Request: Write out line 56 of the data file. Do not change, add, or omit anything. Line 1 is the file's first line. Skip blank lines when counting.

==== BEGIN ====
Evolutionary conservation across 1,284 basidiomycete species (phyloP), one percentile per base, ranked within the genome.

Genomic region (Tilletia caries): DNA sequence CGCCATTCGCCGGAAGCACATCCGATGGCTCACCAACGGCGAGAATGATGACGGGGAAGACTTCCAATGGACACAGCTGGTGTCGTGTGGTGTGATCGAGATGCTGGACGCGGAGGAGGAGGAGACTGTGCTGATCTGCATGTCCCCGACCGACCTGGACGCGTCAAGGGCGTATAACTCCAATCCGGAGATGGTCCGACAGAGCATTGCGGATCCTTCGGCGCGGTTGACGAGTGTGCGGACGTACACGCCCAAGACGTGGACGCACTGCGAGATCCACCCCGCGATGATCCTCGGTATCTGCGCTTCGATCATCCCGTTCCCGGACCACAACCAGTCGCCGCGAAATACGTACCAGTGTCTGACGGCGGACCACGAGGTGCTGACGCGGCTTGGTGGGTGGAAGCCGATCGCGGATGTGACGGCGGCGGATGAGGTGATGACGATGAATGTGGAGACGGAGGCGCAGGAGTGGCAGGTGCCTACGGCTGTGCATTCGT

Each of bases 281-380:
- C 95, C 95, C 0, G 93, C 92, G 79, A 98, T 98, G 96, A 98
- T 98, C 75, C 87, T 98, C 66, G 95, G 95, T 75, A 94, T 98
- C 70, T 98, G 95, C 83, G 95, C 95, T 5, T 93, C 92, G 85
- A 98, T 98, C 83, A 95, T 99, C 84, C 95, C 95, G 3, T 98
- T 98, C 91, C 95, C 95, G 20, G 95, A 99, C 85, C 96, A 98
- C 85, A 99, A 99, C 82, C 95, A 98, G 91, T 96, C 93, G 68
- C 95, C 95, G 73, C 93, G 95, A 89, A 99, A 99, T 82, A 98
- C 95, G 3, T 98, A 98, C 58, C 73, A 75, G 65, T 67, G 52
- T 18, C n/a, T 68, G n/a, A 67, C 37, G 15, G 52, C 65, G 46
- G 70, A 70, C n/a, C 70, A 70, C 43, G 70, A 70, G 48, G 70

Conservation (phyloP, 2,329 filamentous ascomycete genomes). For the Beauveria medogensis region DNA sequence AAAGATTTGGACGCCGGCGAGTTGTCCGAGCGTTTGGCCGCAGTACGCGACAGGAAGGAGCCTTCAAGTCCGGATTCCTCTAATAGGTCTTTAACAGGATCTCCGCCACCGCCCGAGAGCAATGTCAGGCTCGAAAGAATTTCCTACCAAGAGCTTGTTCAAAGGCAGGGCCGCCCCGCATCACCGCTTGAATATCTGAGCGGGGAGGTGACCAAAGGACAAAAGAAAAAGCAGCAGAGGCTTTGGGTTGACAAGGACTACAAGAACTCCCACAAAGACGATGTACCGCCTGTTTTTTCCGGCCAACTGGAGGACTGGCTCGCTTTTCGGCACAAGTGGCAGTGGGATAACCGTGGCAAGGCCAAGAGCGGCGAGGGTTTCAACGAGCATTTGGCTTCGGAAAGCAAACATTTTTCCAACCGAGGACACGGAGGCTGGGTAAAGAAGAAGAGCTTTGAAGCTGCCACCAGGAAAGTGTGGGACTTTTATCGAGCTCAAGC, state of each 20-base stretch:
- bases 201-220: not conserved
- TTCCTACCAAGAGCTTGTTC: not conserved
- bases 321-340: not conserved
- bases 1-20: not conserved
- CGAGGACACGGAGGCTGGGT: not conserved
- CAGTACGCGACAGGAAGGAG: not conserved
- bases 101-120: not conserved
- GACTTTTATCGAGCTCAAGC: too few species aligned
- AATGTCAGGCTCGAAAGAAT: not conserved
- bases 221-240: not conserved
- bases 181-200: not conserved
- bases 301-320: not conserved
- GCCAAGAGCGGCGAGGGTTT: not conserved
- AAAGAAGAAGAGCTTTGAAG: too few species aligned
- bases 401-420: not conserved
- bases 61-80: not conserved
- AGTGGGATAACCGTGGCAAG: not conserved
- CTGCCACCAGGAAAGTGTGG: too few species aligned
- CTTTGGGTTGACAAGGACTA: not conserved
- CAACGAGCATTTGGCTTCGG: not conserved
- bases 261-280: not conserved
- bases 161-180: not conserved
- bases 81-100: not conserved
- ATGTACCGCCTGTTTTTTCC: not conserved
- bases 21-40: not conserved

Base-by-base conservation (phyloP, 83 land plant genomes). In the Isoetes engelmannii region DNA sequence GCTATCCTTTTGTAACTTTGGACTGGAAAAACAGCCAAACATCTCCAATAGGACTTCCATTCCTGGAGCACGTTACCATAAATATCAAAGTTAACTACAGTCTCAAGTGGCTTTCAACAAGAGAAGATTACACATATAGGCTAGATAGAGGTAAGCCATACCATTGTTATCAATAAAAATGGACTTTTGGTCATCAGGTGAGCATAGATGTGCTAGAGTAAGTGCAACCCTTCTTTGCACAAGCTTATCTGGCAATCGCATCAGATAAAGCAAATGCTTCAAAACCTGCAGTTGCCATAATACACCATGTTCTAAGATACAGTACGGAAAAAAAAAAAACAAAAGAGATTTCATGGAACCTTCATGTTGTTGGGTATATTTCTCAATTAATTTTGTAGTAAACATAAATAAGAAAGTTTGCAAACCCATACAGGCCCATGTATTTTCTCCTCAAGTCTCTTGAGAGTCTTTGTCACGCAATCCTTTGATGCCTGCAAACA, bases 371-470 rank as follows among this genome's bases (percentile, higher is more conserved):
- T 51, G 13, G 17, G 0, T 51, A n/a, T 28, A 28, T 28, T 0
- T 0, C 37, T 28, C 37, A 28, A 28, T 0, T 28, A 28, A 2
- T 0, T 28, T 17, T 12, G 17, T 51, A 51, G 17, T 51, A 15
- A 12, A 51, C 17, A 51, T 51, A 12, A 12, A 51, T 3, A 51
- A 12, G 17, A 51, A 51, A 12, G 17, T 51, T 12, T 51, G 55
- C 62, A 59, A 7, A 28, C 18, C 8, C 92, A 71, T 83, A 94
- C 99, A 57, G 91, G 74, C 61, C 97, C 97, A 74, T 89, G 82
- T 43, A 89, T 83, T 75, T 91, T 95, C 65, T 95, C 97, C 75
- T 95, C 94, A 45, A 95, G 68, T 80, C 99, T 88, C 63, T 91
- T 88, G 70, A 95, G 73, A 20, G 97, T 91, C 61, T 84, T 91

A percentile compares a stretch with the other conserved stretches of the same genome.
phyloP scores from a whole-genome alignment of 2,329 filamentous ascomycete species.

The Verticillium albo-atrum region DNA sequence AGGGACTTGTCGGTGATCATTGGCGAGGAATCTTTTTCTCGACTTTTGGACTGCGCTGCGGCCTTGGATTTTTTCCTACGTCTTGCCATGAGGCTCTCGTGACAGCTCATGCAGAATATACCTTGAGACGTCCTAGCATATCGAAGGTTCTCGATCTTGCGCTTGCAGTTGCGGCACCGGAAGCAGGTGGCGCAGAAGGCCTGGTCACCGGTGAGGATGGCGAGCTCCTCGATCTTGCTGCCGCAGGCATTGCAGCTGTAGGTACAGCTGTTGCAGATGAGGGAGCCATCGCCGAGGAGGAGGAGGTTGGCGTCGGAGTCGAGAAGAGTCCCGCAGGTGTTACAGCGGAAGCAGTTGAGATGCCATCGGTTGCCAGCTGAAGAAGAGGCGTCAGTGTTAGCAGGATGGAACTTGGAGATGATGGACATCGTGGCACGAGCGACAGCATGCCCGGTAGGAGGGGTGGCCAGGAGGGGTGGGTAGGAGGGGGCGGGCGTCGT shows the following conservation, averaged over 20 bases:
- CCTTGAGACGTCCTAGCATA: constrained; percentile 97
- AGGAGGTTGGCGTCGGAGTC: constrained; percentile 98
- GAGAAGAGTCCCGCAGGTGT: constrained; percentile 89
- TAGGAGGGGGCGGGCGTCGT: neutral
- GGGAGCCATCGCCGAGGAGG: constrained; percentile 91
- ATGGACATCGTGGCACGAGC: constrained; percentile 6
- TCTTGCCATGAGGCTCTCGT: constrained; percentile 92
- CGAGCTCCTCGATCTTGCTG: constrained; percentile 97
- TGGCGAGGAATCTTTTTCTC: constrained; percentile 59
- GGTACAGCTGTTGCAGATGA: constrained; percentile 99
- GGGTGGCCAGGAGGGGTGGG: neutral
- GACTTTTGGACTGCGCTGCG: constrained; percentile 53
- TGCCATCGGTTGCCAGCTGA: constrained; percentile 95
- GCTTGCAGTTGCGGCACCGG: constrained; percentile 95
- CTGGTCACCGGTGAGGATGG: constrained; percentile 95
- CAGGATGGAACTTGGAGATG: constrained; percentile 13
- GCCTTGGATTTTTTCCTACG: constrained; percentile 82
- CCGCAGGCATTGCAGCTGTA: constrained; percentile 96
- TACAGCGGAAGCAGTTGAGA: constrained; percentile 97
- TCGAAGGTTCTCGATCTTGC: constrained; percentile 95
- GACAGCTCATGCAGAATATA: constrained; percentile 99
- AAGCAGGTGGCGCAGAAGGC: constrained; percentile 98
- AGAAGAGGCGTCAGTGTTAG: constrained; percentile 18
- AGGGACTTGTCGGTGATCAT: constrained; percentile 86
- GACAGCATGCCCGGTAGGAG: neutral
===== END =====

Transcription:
- GAGAAGAGTCCCGCAGGTGT: constrained; percentile 89